Newspaper article Sarasota Herald Tribune

Taking Stock of Stocks 26 Years and 1,352 Columns Down Road

Newspaper article Sarasota Herald Tribune

Taking Stock of Stocks 26 Years and 1,352 Columns Down Road

Article excerpt

Benjamin Franklin was given to say that, while you may delay, time will not. And so it is that footprints in the sands of time once again mark the anniversary of a journey begun long ago. On Sunday, July 31, 1988, the following prologue appeared in the Trenton Times of Trenton, N.J.

"Today, Lauren Rudd begins writing a weekly column about Wall Street for The Trenton Times. ..."

Streetwise can now attest to its 26th anniversary as a nationally distributed column without a single missed week. If you are keeping count, those years represent 1,352 columns about Wall Street. The irony is that what I wrote on that auspicious day many years ago might again be considered a prescient commentary on today's market activity.

"The individual investor has been pummeled and is ready to surrender. What with the debacle of last October (Refers to the market crash of Oct. 19, 1987), many are deciding that they have had enough and are leaving Wall Street, an action reminiscent of an audience walking out on a bad play.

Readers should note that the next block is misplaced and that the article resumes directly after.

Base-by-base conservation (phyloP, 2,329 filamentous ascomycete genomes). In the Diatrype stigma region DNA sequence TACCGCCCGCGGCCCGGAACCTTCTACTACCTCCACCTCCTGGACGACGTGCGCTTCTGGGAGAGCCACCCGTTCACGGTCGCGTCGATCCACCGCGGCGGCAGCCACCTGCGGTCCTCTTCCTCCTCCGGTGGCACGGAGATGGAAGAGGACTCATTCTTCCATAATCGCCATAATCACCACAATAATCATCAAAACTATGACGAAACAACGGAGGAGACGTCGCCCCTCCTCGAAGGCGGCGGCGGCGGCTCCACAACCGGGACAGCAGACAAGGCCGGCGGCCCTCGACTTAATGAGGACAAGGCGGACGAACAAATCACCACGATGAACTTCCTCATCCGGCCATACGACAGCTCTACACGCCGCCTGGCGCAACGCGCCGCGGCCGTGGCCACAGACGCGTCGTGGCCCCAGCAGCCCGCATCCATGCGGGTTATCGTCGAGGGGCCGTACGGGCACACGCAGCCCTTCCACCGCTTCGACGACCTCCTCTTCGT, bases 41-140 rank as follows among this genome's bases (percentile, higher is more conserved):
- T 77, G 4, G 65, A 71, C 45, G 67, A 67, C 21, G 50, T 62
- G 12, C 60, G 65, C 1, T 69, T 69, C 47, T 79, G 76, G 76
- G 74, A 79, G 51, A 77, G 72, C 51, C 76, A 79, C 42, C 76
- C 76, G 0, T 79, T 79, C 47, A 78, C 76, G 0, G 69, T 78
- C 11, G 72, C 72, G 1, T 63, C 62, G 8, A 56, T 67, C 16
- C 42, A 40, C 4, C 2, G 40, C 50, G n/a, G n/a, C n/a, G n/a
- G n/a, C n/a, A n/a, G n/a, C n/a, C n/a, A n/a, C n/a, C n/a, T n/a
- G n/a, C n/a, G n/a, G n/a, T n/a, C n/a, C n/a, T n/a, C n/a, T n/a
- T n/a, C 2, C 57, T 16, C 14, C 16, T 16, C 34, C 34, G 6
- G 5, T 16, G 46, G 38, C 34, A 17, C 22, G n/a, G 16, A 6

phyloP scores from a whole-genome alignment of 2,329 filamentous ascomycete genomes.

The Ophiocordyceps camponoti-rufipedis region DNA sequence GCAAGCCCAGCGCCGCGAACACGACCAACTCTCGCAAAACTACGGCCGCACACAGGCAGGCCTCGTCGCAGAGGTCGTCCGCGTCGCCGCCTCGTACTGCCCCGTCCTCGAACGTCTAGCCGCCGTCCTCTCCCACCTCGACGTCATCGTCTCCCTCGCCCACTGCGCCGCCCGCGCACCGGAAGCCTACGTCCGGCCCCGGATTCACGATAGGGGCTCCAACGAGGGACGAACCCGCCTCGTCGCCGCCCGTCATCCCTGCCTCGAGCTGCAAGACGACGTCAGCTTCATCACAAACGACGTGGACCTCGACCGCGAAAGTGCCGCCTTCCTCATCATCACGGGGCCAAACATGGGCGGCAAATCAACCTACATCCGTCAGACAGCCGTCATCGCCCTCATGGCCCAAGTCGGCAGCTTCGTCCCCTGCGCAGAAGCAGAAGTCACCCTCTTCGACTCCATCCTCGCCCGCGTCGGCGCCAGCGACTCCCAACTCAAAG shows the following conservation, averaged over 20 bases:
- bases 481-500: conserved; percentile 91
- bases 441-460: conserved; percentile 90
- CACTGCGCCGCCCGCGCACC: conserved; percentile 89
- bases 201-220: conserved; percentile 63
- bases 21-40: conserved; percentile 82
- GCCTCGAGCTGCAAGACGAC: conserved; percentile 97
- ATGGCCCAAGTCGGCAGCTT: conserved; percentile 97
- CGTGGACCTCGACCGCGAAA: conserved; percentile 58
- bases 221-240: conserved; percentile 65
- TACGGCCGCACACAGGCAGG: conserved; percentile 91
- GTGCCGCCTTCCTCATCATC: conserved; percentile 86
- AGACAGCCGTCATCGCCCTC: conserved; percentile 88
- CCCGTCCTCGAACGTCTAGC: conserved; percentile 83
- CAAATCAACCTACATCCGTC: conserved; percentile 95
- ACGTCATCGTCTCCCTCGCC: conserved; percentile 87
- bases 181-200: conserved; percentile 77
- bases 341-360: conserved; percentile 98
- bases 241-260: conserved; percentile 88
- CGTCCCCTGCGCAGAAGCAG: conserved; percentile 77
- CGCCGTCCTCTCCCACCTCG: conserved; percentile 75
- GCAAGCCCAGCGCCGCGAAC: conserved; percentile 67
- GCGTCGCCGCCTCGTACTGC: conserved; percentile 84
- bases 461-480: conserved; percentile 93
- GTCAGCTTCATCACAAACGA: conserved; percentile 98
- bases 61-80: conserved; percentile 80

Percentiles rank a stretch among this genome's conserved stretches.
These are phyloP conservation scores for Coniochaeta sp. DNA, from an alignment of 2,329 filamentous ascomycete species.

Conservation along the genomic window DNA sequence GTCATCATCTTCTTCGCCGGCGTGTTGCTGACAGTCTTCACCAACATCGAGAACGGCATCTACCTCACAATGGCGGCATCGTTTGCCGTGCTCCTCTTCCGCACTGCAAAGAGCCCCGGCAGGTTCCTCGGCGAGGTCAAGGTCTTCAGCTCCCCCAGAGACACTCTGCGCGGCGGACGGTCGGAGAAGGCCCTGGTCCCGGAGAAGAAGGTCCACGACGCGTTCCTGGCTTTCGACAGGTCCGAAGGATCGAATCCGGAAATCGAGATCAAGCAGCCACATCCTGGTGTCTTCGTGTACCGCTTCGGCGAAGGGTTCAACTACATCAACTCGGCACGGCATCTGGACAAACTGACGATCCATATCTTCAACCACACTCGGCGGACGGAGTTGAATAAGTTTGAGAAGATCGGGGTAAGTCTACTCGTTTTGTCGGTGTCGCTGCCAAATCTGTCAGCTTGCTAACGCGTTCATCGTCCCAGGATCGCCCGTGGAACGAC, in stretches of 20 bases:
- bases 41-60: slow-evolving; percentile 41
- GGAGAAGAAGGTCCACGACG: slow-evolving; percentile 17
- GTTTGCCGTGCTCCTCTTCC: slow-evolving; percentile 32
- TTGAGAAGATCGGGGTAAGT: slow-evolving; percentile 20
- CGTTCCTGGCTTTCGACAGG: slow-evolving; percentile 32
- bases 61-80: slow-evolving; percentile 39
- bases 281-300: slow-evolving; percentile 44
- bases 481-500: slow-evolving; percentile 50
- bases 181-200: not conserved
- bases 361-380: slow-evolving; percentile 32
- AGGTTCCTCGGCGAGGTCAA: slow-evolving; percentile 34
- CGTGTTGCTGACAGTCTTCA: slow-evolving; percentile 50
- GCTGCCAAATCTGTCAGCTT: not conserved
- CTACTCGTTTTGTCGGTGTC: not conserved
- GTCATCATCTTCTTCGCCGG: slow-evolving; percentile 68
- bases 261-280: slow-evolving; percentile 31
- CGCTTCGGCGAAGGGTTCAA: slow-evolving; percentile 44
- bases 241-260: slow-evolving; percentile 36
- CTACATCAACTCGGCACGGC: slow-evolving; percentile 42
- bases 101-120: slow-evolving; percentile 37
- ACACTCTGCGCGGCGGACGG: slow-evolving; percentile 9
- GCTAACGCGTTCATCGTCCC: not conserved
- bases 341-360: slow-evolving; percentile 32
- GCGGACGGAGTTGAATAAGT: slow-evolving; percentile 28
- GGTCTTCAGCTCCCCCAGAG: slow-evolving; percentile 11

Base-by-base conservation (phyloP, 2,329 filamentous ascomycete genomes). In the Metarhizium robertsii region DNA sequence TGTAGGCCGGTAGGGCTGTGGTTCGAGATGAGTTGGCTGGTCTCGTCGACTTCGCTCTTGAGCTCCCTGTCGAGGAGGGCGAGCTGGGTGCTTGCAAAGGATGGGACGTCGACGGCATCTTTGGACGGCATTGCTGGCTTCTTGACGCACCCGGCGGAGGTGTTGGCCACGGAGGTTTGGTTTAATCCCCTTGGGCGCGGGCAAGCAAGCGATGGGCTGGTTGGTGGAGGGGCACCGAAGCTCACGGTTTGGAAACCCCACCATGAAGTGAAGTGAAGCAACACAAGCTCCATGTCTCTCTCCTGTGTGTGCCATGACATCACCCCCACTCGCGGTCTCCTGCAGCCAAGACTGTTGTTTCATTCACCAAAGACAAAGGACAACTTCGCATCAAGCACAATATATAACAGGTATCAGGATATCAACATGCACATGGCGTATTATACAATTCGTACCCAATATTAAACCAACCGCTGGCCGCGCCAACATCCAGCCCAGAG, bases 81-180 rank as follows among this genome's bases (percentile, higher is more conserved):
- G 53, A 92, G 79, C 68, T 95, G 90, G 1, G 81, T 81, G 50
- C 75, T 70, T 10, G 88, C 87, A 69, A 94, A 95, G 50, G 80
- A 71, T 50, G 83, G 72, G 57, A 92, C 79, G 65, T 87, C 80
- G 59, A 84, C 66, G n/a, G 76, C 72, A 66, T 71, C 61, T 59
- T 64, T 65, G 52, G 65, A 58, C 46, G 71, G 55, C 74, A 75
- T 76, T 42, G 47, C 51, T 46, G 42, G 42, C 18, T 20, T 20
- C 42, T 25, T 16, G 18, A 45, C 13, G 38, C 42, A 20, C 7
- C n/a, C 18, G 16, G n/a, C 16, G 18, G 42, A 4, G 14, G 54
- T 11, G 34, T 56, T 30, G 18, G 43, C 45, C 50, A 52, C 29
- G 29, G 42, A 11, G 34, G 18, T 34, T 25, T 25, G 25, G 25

"After going down in flames that fateful day, individual investors retreated to lick their wounds and to decide what to do next. This leaves Wall Street worried, and well it should. The individual investor has always been its bread and butter. However, these same investors now feel that their trust in Wall Street may have been misplaced and that the game is rigged, with the spoils going to the large institutions."

Yes, there has been some change over the ensuing 26 years. The fair-disclosure rule requires that everyone receive the same information at the same time, while Sarbanes Oxley helps ensure that what you read in a financial statement is more or less accurate. The Dodd-Frank Wall Street Reform and Consumer Protection Act and the Consumer Financial Protection Bureau are additional small steps forward despite continual efforts to abandon and/or defund them.

No, the oversight is not perfect, as the victims of various Ponzi schemes can readily attest. Just as damaging is the continual violation of the public trust, illustrated by issues such as flash trading and the stream of insider-trading cases.

Meanwhile, the economy, as represented by Main Street, although still nursing injuries inflicted by the Great Recession, is on the road to recovery -- if you ignore the implicit loss of five years of investment returns and wages. …

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